For more help, this Forbes article provides a daunting list of twelve things it takes to have a calling and not just a job. The writer also says this:

“Years ago, I read a very thought-provoking article by Michael Lewis … about the difference between a calling and a job. He had some powerful insights. What struck me most were two intriguing concepts:

‘There’s a direct relationship between risk and reward. A fantastically rewarding career usually requires you to take fantastic risks.’

‘A calling is an activity that you find so compelling that you wind up organizing your entire self around it — often to the detriment of your life outside of it.’”

Ah… now I think we might be onto something. We’ll explore Lewis’s ideas further next time.

[i] A SUMMONER was there with us in that place/ That had a fire-red cherubinnè’s face/ For saucèfleme he was with eyen narrow/ And hot he was and lecherous as a sparrow./  With scal èd browès black, and pilèd beard,/ Of his viság è children were afeared./ There n’as quicksilver, litharge nor brimstone,/ was no Boras, ceruse, nor oil of tartar none,/ Nor ointèment that wouldè cleanse and bite/ That him might helpèn of his whelkès white,/ Nor of the knobbès sitting on his cheeks./ Well loved he garlic, onion and eke leeks. / And for to drinkèn strong wine red as blood;/ Then would he speak and cry as he were wood.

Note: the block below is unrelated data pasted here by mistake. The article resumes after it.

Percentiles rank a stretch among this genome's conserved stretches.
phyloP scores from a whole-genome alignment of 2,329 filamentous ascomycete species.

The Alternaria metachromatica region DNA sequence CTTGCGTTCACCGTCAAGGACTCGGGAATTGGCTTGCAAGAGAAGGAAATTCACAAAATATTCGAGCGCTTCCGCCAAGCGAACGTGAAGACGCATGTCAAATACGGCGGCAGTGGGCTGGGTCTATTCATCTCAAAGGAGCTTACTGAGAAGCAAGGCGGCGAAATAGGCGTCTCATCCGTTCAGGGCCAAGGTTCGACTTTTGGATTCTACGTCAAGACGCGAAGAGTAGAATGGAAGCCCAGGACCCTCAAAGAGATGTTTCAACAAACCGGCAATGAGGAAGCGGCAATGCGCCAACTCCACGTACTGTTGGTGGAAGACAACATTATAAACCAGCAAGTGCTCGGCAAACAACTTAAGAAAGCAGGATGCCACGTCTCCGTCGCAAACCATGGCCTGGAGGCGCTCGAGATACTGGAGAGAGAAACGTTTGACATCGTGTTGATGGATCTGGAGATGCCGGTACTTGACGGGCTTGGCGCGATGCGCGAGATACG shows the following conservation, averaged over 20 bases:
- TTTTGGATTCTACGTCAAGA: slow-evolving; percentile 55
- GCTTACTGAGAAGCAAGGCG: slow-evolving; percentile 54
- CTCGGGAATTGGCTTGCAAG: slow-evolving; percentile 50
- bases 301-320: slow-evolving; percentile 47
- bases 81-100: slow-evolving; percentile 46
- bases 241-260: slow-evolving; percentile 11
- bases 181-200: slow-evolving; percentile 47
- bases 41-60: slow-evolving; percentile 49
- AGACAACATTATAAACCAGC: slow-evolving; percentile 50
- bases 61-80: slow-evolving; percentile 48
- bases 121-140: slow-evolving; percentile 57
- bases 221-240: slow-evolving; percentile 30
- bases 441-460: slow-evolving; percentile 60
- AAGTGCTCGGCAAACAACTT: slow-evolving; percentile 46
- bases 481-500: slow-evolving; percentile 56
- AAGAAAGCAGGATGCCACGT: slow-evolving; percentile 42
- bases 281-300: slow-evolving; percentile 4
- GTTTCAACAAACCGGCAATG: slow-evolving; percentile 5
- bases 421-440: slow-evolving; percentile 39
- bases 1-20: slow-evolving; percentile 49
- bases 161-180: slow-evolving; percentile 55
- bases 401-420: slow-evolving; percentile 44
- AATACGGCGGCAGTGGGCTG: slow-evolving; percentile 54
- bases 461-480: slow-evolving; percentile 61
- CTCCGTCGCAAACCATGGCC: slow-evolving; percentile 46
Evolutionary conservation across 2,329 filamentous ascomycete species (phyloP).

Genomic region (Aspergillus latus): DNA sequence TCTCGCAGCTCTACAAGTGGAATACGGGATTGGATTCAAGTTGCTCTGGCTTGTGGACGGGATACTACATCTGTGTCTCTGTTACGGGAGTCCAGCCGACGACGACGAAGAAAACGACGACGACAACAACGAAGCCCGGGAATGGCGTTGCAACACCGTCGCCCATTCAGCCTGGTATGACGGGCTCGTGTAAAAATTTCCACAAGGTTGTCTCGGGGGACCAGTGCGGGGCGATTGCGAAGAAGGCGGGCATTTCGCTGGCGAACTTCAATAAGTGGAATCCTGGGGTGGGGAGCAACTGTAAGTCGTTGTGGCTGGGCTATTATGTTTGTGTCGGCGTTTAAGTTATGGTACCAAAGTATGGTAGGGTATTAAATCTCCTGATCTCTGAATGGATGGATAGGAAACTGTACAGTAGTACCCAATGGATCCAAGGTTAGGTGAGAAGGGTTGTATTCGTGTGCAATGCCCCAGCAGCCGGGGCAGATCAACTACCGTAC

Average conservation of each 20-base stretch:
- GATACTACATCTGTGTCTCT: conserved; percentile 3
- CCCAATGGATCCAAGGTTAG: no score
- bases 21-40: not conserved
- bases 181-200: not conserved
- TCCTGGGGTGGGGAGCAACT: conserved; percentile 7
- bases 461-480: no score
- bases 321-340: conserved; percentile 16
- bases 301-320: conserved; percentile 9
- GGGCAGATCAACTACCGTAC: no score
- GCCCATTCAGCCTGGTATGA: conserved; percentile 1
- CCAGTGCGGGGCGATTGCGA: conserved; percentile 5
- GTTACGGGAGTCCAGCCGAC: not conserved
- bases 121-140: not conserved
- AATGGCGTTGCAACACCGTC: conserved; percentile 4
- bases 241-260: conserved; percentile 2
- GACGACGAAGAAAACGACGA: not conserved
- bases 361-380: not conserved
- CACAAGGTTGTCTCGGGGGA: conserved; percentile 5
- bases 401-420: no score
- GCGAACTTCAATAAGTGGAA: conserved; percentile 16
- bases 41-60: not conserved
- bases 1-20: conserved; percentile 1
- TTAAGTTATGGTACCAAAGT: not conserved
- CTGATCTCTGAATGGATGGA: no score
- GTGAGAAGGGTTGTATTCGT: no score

The Lonely Worker

lonely office

In four years, my law firm went from me and my laptop to $800,000 and climbing, and suddenly we were twelve of us in newly decked out offices complete with $100,000 in telecommunications and electronics upgrades.